It's like the rubber sheet and bowling ball visualization of relativistic gravity. What makes the bowling ball push down on the sheet? Meta-gravity? No, the answer is that the rubber sheet and bowling ball picture is just a story; a visualization for amateurs that is not actually a physics demonstration. It's not meant to be thought about too deeply.

What makes the bowling ball push down on the rubber sheet? I could also ask what makes Earth push down on spacetime. It's not gravity...gravity is the effect we feel from when mass affects the geometry of flat spacetime. It's an analogy, rather then just a story to show us in 2D what happens to spacetime in 3D or 4D including time. But yes, analogies in near all cases are limited in what they illustrate. I like the John Wheeler description..."Space tells matter how to move; Matter tells space how to curve"

But yes, infinity is a concept that is hard to get one's head around, despite a couple of knowledgable members here once trying to explain it to me. The same for defining nothing.  It actually seems like I have been around for infinity, and when I finally kick the bucket, I'll be dead for infinity!

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Posted (edited)
55 minutes ago, beecee said:

What makes the bowling ball push down on the rubber sheet? I could also ask what makes Earth push down on spacetime.

I hope you understood my point, which was: The bowling ball and rubber sheet story is not physics, just as Hilbert's hotel is not mathematic, and sometimes popularized metaphors can confuse as well as enlighten.

Your post was interesting about gravity. I'm aware your bolded words pass for conventional wisdom among the physicists. but "A causes B and B causes A" does not strike me as much of an explanation of anything.

55 minutes ago, beecee said:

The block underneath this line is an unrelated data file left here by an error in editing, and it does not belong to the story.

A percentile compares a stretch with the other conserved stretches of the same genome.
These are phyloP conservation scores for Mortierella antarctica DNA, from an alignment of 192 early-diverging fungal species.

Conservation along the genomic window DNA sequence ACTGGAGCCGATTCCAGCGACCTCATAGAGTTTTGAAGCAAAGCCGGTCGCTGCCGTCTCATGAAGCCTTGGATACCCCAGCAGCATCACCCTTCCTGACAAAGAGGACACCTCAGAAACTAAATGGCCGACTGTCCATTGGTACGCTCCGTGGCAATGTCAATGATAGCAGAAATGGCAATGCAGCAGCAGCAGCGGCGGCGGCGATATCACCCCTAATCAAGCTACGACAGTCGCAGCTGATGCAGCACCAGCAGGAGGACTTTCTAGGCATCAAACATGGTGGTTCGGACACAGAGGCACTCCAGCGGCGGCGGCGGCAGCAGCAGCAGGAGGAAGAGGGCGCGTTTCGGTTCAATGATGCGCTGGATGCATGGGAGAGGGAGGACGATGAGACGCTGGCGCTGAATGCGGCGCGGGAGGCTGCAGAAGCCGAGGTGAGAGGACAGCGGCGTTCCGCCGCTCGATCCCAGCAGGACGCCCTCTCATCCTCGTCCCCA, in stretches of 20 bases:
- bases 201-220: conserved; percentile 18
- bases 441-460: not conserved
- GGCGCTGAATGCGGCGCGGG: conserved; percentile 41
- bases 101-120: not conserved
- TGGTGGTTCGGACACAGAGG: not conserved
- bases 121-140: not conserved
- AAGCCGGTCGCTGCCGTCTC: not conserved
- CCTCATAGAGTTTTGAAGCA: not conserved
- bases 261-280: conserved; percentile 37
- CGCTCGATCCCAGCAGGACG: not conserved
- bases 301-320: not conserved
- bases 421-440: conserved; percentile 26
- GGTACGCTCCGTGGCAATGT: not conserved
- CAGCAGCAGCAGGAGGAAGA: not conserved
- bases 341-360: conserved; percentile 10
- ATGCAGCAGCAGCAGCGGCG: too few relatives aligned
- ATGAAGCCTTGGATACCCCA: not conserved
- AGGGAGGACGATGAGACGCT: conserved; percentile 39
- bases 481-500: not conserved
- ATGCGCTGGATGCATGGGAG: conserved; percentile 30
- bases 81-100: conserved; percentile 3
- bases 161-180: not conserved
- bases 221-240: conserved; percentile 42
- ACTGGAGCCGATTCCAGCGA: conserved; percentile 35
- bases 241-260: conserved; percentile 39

But yes, infinity is a concept that is hard to get one's head aroun﻿d

On the contrary. Can you search your mind and your soul, and tell me whether you have an intuitive idea of the endless sequence of counting numbers 0, 1, 2, 3, 4, ...? If yes, you have comprehended infinity. It's more sensible to imagine the sequence going on forever; than to imagine it suddenly stopping at some point. Infinity is an idea that's baked in to our brain. Agreed that the formal study of mathematical or physical or philosophical infinity is complicated. But the intuition is obvious even to children. You can count forever. And even if the physical world couldn't allow it; you can still count forever in principle. And I would contend that this is obvious to virtually everyone who thinks about it, even for a moment, unless one is a committed ultrafinitist.

Edited by wtf

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13 minutes ago, wtf said:

Did you utterly miss the point of my post? Or did I utterly miss the point of yours? One of those must be true in order for the quoted sentence to have been typed.

Just clarifying the usefulness of analogies made in your rant.

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Posted (edited)
15 minutes ago, beecee said:

Just clarifying the usefulness of analogies made in your rant.

Useful, sure. But potentially misleading. Why do bowling balls distort a rubber sheet? It's a pretty good question actually. One not addressed by the analogy.

ps -- It's CERTAINLY not gravity! After all a bowling ball does not distort a steel plate, and the gravitational attraction between the ball and the plate is STRONGER than between the ball and the sheet because the steel plate is more massive.

No, the reason a bowling ball distorts a rubber sheet is because of gravity AND the molecular structure of rubber, whatever makes it stretchy. That's MUCH more complicated than gravity!

You may have seen that Feynmann video on Youtube where he talks about why his chair holds him up, and in the end it really comes down to the weird forces acting inside the atom.

Edited by wtf